This grisly act of violence and racial hatred shocked many of us last year, as the suspect, Dylan Roof, entered into a Bible study on June 17, sat with people, listened to them, and then stood up and started shooting them.
It was indeed an act of racial hatred, with the historic Emanuel African Methodist Episcopal Church serving as a decades-long leader in the struggle for civil rights. Not only did Roof choose the church specifically for racial reasons, but federal prosecutors in their filing have provided evidence that he singled out victims who were elderly and showed no remorse for his actions. One of his friends pleaded guilty last month to concealing his own knowledge that Roof had planned this attack for the previous six months.
The very act of seeking the death penalty in this federal case is abnormal. As Reuters reported, citing information from the Death Penalty Information Center, only three federal prisoners have been executed in the past 50 years, and none since 2003. The most well-known execution was Timothy McVeigh, the man who carried out the 1995 Oklahoma City federal building bombing.
The families of Roof’s victims have a variety of views on whether Roof should be executed for this act of heinous murder. Some oppose the death penalty due to their religious beliefs. At the initial hearing last year, several family members of victims spoke words of forgiveness. Other families of victims, however, are content to support whatever decision our government deems is appropriate.
And, I must admit, I am torn over this emotionally charged case.
I understand the rationale for the death penalty; the arguments I have heard from advocates of capital punishment. I know that momentum has been for support of the death penalty in our country since 1966, with as many as 80 percent of the nation supporting it in 1994. Current numbers indicate that roughly one-third of Americans oppose it and two-third support it. Still, its use has dropped 60 percent since a peak in 1999.
But I remain unsettled by its use — even in this painfully difficult case. As I wrote a couple of years ago, when discussing the possible death penalty for the Boston Marathon bomber, we rank fifth in the world for executions — the list, in order of number of citizens executed, being China, Iran, Iraq, Saudi Arabia, the United States, Yemen, Sudan and Afghanistan. Those numbers have not shifted much in the past two years.
Decades of research have demonstrated that the death penalty is not a deterrent. The 14 states without it have homicide rates at or below the national rate. It also costs significantly more to execute someone than to hold them in prison for life without the possibility of parole. In 2007, the United Nations General Assembly called on those countries that still maintain the death penalty to enter a moratorium with a goal of abolishing its use.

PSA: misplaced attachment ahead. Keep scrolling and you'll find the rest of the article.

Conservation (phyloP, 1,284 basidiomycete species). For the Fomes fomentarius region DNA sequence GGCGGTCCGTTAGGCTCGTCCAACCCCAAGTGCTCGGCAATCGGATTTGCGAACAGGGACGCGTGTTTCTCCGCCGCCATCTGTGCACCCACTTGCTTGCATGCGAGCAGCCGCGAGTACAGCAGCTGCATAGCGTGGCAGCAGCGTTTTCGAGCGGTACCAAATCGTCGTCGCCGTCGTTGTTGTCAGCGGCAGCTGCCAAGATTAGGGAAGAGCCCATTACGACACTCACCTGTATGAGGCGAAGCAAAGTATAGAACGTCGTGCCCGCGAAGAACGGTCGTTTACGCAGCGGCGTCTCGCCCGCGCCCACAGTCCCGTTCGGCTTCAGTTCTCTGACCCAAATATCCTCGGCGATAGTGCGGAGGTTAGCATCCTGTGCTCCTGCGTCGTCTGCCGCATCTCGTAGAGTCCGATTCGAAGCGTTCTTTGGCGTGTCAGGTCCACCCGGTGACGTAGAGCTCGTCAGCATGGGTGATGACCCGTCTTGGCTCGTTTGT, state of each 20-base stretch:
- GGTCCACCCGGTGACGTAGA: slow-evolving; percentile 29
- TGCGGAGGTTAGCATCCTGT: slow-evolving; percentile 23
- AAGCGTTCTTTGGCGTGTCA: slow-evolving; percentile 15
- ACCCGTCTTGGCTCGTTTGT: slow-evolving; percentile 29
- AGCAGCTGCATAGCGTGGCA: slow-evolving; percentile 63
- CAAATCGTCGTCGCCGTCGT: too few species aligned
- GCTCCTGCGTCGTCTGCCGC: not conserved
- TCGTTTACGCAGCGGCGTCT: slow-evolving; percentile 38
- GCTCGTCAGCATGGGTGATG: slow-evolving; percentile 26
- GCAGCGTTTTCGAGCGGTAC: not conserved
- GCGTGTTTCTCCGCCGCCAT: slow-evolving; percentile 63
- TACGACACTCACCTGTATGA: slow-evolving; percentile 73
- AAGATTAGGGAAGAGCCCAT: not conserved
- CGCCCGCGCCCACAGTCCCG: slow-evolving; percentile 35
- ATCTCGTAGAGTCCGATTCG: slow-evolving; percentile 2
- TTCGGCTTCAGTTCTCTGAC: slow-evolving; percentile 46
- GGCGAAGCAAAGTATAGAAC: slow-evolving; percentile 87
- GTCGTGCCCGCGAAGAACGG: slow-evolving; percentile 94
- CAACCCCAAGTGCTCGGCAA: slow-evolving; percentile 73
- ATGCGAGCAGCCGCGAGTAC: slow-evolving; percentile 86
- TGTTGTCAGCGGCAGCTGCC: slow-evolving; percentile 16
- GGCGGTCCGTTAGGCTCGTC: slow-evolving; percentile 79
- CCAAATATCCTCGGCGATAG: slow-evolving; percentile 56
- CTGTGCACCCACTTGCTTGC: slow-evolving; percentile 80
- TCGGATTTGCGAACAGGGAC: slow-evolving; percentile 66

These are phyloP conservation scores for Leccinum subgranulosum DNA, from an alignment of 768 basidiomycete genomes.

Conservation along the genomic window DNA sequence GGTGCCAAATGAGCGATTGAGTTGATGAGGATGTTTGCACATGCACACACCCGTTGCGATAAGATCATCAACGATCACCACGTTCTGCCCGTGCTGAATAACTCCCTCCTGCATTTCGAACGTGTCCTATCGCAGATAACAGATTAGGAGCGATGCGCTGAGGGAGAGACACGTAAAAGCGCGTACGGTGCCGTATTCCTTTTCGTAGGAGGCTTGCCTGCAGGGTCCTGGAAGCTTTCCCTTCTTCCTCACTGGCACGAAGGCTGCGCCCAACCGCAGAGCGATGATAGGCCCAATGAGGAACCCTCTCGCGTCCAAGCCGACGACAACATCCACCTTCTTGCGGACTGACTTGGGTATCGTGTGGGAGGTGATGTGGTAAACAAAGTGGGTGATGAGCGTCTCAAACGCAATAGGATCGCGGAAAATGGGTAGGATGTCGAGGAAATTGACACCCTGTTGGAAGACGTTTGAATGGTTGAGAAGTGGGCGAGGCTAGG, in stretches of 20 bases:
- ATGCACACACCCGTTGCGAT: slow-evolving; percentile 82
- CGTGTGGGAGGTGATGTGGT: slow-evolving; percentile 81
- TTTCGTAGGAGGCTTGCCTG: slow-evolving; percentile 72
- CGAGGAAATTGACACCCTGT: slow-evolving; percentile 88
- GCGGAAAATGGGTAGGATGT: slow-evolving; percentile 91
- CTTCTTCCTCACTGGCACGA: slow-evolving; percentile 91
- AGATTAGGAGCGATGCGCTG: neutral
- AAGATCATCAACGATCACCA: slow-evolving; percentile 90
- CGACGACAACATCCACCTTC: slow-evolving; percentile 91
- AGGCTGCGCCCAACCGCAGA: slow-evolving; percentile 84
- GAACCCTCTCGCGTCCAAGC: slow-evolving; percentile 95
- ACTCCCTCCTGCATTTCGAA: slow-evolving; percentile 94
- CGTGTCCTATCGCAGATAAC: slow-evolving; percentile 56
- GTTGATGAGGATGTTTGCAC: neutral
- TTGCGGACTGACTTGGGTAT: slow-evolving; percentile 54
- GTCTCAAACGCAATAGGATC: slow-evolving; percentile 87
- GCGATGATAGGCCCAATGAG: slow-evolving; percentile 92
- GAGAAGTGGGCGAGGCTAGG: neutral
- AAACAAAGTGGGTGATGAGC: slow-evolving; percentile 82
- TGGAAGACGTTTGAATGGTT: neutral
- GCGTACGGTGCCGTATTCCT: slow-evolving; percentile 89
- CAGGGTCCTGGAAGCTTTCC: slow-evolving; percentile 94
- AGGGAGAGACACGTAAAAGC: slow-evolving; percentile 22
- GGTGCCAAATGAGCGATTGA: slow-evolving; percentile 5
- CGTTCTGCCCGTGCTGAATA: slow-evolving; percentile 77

What makes me torn about this case is the racial motivation — which is ironic. After all, for decades scholars have demonstrated that the use of the death penalty disproportionately affects people of color. A study conducted by the Yale University School of Law in 2003 concluded that African-Americans receive the death penalty three times as often as white defendants when the victims are white. Further, killers of whites are often penalized much more severely than those who kill minorities.
There are some who may feel this case will, at the least, tip the scales a bit on the side of justice — putting the same value upon the black church members murdered as we would if the victims were all white.
But I cannot find myself in that place. I want to be clear, I cannot say that the families should forgive Roof; I cannot even say that they should oppose his execution. I cannot imagine the horror they have experienced and would not dare to tell them how to feel or what to desire in response to their grief.
And yet, as a priest, I believe that the death penalty will not bring healing. This is precisely why we, as a society, must continue to work to eliminate the death penalty. In a just society, people who are wracked with grief cannot be asked to determine appropriate punishment.
Dylan Roof — no matter how despicable I find his actions — is a child of God, one whose sense of humanity has been cruelly twisted through a combination of racism present in our culture and his own choices to participate in that racism. But I desire him to come to repentance — something he cannot do in this world if his life is taken from him.
So, I will try hard, very hard, not to preach to the families of the victims. Forgiveness is not mine to give, not even mine to encourage. But I will say to the rest of us, still reeling from the effects of this killing — let’s not answer death with more death. In particular, for those of us who are people of faith, let us find how to answer death with life and opportunity for change.
— By the Very Rev. Jared C. Cramer, who serves as rector of St. John’s Episcopal Church in Grand Haven and as dean of the Lakeshore Deanery of the Diocese of Western Michigan. He is filling in for the Rev. Henry Idema, who is on vacation, as a Tribune community columnist.